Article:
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Intestinal malrotation (Nancy Allen, 23 May 2012)

Please begin to consider the full range of intestinal malrotations/malattachments as a factor in the development of scoliosis.
These congenital issues may be more relevant when influenced by a widening pelvis. Malrotations/malattachments may cause a torque in the entire body plan ( ?) with variations depending on the exact nature of the abnormal tensions produced by the gut issues ? Redundant colon has been considered as a variant of malrotation. Could acidosis be a chronic issue in certain gut malrotations - causing chronic pH balancing issues, with osteoporosis as a secondary result ? read full comment

Comment on: Bagnall et al. Scoliosis, 4:28

Material not really clear / relevant articles on the SpineCor not discussed. (Hans-Rudolf Weiss, 28 November 2010)

Dear Editor,

I must admit, I was a bit astonished to find this paper published in Scoliosis as a winner of a SOSORT award.

1. The materials as described are hard to reconstruct as the description of the materials within this study is an accumulation of different samples of patients. A clear description of the patient materials of the relevant sample that has completed treatment without none relevant data would have been desirable.

2. Within the paper one prospective controlled study (Best Clinical Paper, IRSSD Vancouver 2004 [1]) and a randomized controlled study from Hong Kong [2] on the SpineCor with contradictory results to the conclusions as presented here have not been cited, neither discussed.

Therefore, the conclusion drawn from the paper... read full comment

Comment on: Coillard et al. Scoliosis, 5:25

school screening for scoliosis (jacob ross, 05 September 2009)

In the USA, not all legislated screening programs are the same today. We can not take a broad-brush approach to whether or not a state has screening, but must look further at screening protocol details, including age and gender screened, screener education and support, scoliometer usage, reporting and follow-up methodologies etc, to evaluate the effectiveness of a program. Some states have ratios of one school nurse for every 700 students, while others have 2000/1 ratios and use health aides and volunteer parents to perform scoliosis screening. Unfortunately, in the USA there is a lack of national standards and adequate reports for scoliosis screening mechanisms, making collection of evidence-based outcomes necessary to either enhance this process or eliminate it, extremely difficult.... read full comment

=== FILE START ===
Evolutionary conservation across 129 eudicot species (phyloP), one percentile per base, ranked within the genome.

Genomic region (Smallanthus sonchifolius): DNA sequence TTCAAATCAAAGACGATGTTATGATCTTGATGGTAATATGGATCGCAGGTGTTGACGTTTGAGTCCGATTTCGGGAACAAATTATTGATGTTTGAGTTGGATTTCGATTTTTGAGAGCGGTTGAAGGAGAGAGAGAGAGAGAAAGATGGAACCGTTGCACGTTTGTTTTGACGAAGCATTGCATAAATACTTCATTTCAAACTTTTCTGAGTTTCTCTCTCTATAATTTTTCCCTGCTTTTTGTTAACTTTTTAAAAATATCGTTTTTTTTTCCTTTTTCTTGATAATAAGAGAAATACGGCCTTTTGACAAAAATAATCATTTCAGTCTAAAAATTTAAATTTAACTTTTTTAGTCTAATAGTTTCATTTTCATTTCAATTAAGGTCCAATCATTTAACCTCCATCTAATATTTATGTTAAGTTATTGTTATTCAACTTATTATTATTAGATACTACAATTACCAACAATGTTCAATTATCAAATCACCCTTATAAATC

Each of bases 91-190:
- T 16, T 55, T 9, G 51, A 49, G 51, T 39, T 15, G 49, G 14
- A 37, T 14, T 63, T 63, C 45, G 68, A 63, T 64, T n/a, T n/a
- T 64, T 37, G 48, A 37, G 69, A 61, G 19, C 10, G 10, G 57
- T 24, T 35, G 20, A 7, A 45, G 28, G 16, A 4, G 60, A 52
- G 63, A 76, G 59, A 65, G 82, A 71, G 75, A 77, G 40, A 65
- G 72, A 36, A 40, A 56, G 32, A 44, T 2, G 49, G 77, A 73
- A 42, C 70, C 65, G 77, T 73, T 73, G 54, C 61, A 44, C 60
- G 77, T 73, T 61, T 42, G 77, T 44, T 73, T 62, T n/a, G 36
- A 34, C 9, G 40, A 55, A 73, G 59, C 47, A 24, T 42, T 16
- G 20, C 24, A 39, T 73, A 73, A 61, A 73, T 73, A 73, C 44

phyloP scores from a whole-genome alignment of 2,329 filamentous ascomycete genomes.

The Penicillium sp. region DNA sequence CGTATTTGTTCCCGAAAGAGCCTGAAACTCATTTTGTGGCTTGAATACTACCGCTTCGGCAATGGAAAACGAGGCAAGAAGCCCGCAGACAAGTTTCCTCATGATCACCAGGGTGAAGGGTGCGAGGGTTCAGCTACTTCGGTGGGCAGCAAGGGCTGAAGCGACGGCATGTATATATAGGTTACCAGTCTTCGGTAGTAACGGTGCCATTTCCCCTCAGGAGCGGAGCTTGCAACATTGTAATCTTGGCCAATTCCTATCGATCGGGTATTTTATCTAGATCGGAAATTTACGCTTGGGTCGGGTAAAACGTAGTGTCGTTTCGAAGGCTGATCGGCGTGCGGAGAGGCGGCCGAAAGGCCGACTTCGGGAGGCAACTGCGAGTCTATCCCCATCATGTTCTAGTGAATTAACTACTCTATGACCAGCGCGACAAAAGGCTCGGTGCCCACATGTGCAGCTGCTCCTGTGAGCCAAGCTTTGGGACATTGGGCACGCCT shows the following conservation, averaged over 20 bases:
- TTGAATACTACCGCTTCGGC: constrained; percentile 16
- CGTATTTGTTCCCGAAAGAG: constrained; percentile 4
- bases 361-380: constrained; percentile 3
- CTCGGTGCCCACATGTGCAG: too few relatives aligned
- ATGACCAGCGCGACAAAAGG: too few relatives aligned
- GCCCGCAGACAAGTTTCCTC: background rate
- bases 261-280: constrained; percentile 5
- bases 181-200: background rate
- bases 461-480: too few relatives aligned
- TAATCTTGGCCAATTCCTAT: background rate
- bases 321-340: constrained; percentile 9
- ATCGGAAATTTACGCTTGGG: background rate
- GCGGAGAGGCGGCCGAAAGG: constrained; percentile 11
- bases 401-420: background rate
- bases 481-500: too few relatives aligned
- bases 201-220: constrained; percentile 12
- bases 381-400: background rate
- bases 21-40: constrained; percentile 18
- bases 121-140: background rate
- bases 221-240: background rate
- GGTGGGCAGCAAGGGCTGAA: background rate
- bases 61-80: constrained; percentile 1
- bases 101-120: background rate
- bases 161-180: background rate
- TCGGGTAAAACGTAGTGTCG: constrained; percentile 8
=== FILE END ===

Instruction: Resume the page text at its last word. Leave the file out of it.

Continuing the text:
Comment on: Grivas et al. Scoliosis, 2:17

school screening for scoliosis (john petersen, 12 November 2008)

School screening for scoliosis is a well accepted technique for the early detection of spinal deformities. We reviewed the experience in Minnesota over the past eight years, with an average of one-quarter of a million children being screened yearly. Of the children screened, 3.4 per cent were referred for evaluation and scoliosis was found in 1.2 per cent. The number of children requiring operations for adolescent idiopathic scoliosis has diminished since 1970. The average curve for which a surgical procedure was done has also diminished from 60 to 42 degrees. The cost of the program is low, averaging 6.6 cents per student screened. This compares with a so-called time cost averaging thirty-five cents. Voluntary scoliosis.-------------johnpetersenread full comment

Comment on: Weiss Scoliosis, 1:1

Thank you and a request (cindy marti, 12 May 2006)

Martha,Related to this article, I must take the opportunity to thank you for your excellent book "Scoliosis and the Human Spine". It was pivotal and inspirational to me in deciding to pursue Schroth training under Dr. Manuel Rigo last year. We are now practicing at our facililty with Schroth and are fully committed to learning more and growing our program - all in the spirit of your article on the hope of changing the asymmetrical forces on the spine.I would like to please draw your attention to the ADVANCE PT publication that went out to APTA members last week. There is an article featuring Schroth in Wisconsin. Joe, I am hopeful that you will be following up on your previously stated plans to publish on Schroth in an upcoming NSF newletter. I would be happy to contribute in anyway I... read full comment

Comment on: Hawes et al. Scoliosis, 1:3